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Radcliffe Institute for Advanced Study, Harvard University

Eden Medina has been named a 2020–2021 fellow at the Radcliffe Institute for Advanced Study at Harvard University, joining an impressive class whose work will span the sciences, social sciences, humanities, and arts.

As the 2020–2021 Rita E. Hauser Fellow, Medina will pursue an individual project in a community dedicated to exploration and inquiry. Her project, Bones and Lives: Making and Unmaking Truth after Dictatorship, investigates the history of Chile’s transition to democracy from the perspective of science and technology. It examines the practices used by the Chilean government to identify the remains of those disappeared and executed by the Pinochet dictatorship, focusing on the 48 cases where these identifications were later shown to be wrong. Her research studies how governments produce scientific, legal, and historical truths about human rights crimes, how these truths come undone, and the ramifications of this undoing for how people engage with the past.

“This fellowship class, taking shape amid a devastating pandemic, reflects our conviction that the cross-disciplinary exchange and deep exploration that Radcliffe enables are critically important for Harvard and for the wider world—especially in times like these, when we must confront unprecedented challenges,” said Radcliffe Dean Tomiko Brown-Nagin RI ’17, who is also the Daniel P. S. Paul Professor of Constitutional Law at Harvard Law School and a professor of history in the Faculty of Arts and Sciences.

“Our fellows will advance human understanding in the sciences, social sciences, and humanities. Their creative work will change how we see the world. And they will pursue solutions to some of the most pressing issues facing our society. Their endeavors will be immeasurably enhanced by the unique intellectual cross-fertilization that takes place at Radcliffe.”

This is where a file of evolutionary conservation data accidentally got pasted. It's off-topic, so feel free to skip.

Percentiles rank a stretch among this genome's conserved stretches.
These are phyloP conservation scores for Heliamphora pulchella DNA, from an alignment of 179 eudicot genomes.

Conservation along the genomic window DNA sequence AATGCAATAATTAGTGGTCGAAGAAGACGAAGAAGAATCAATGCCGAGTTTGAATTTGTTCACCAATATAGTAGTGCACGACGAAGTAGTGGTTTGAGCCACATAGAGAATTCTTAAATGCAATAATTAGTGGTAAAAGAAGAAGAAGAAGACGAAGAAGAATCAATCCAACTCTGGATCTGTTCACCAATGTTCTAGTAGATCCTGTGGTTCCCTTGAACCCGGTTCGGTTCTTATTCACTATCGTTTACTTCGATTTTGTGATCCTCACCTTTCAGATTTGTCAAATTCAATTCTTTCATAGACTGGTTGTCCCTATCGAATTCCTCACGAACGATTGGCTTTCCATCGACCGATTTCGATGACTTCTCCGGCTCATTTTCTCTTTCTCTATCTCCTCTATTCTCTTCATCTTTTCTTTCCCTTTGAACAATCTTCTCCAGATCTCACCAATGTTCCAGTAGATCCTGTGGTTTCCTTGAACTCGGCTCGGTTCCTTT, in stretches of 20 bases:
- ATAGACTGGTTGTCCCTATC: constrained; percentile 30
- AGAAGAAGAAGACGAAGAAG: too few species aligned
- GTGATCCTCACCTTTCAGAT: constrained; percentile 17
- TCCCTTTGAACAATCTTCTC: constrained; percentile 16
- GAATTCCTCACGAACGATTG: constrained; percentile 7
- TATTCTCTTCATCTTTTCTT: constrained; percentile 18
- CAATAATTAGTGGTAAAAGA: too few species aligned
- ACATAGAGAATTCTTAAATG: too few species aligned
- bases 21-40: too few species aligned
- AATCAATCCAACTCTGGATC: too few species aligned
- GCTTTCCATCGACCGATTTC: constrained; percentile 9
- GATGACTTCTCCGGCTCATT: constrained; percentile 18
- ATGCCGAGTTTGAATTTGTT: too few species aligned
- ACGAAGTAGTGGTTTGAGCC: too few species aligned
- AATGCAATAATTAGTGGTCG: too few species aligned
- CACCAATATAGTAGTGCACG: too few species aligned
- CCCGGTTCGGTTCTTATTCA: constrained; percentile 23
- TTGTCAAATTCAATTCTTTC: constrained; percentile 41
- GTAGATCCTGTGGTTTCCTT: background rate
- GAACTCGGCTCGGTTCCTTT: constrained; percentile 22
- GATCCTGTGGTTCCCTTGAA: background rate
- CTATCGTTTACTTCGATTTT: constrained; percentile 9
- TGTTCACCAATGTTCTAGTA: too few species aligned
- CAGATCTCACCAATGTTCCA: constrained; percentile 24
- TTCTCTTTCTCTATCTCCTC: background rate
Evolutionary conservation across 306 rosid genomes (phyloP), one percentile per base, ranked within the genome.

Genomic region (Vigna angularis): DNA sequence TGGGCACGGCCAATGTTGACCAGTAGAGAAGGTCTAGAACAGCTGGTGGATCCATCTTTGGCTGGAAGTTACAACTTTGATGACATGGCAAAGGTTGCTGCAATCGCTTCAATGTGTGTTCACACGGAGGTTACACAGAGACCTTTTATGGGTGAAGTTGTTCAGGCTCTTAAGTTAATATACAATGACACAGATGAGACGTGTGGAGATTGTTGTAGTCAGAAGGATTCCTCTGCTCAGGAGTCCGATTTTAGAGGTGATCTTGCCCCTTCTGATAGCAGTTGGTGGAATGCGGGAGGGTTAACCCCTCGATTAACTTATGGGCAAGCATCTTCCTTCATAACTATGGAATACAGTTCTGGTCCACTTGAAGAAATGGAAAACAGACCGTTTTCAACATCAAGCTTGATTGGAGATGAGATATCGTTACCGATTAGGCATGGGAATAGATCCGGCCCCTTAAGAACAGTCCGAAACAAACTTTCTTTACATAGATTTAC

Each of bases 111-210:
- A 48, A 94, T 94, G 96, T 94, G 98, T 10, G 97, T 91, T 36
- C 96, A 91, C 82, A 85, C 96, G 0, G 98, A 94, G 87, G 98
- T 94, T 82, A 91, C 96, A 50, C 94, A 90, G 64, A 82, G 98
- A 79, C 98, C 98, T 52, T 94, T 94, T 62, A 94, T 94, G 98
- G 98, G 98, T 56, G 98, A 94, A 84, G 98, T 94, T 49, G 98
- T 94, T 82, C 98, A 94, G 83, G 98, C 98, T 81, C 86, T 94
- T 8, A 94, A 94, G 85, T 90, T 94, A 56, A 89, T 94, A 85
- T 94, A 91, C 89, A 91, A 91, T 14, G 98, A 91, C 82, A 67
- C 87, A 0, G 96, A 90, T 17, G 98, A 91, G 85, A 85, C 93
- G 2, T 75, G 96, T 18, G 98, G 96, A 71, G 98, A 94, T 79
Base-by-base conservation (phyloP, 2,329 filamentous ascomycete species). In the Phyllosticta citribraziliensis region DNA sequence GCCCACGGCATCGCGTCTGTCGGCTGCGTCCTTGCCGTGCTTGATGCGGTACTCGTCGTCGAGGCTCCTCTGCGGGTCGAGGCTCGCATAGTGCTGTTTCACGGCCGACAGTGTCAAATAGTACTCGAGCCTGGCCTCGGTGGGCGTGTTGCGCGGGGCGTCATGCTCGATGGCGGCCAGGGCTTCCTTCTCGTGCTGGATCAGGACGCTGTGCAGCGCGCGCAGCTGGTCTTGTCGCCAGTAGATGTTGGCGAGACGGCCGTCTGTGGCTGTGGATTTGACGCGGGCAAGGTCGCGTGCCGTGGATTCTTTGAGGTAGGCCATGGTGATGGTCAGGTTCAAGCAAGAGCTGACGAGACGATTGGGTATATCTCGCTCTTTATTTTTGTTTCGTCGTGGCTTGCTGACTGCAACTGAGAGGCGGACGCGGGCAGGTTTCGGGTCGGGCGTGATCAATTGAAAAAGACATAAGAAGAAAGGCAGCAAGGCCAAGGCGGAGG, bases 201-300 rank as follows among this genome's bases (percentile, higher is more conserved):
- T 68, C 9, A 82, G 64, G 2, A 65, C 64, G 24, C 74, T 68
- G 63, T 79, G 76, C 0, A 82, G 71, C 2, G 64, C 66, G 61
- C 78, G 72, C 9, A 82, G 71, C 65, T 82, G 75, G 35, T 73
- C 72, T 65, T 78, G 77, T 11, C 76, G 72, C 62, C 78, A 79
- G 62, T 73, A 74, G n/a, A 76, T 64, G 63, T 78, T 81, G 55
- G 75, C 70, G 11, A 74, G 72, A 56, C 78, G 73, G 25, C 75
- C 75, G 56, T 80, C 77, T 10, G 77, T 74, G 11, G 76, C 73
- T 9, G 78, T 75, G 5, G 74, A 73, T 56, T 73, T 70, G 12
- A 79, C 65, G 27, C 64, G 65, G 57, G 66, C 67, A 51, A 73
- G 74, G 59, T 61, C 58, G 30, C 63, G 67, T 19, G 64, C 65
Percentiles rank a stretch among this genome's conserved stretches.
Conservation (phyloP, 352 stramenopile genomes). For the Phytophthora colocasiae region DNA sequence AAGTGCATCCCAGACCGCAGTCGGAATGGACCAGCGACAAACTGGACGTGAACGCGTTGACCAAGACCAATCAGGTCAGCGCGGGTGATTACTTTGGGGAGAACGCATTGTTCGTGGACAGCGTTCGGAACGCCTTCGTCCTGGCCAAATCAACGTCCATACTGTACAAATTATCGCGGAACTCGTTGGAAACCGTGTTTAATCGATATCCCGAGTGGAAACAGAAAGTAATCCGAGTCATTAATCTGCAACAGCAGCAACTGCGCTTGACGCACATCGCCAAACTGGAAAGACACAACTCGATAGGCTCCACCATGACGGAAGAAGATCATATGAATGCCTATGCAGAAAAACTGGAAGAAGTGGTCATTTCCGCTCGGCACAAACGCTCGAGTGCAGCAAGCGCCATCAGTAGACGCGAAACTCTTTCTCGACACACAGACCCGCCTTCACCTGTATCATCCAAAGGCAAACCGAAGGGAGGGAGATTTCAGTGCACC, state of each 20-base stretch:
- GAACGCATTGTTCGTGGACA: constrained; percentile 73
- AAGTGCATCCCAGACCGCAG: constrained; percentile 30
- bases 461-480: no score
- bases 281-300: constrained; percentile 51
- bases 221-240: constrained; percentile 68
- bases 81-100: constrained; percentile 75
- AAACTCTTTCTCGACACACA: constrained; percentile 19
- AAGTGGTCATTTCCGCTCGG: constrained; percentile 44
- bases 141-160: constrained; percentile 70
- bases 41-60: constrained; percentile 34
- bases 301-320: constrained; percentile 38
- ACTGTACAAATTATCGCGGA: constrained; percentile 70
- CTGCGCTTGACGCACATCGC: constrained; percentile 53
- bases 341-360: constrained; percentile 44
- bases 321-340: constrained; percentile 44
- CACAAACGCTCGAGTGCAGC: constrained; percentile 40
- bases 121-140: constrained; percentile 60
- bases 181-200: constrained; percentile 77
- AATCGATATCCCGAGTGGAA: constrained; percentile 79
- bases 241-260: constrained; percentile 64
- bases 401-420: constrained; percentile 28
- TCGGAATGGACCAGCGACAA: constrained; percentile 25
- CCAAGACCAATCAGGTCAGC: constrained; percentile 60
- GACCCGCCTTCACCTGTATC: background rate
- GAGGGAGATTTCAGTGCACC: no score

The 2020–2021 fellowship year will be virtual, with the possibility of a residential component, pending decisions on Harvard-wide policies by University leaders and informed by epidemiological models of the spread of COVID-19 in the United States. The acceptance rate for the incoming class was 2.8 percent, from a pool of nearly 1,400 applicants. The group represents six countries and a wide range of disciplines.

Eden Medina is associate professor in the MIT Program for Science, Technology, and Society. In her Radcliffe project, she will advance the research and writing of her next book, an interdisciplinary work that connects the history of science and technologyto the ways that nations respond to traumatic events of the past.

“Being a Radcliffe Fellow will support my ability to delve deep into my own research and writing while also having a connection to the rich sociability of intellectual life that is important for generating ideas,” Medina said.  “I am excited to be part of the interdisciplinary community that the Radcliffe Institute is known for.”

The Radcliffe Institute has awarded more than 900 fellowships since its founding in 1999.

The full list of fellows is online here.


About the Radcliffe Institute for Advanced Study at Harvard University

The Radcliffe Institute for Advanced Study is a unique space within Harvard—a school dedicated to creating and sharing transformative ideas across all disciplines. Each year, the Institute hosts leading scholars, scientists, and artists from around the world in its renowned residential fellowship program. Radcliffe fosters innovative research collaborations and offers hundreds of public lectures, exhibitions, performances, conferences, and other events annually. The Institute is home to the Arthur and Elizabeth Schlesinger Library, the nation’s foremost archive on the history of women, gender, and sexuality. For more information about the people and programs of the Radcliffe Institute, visit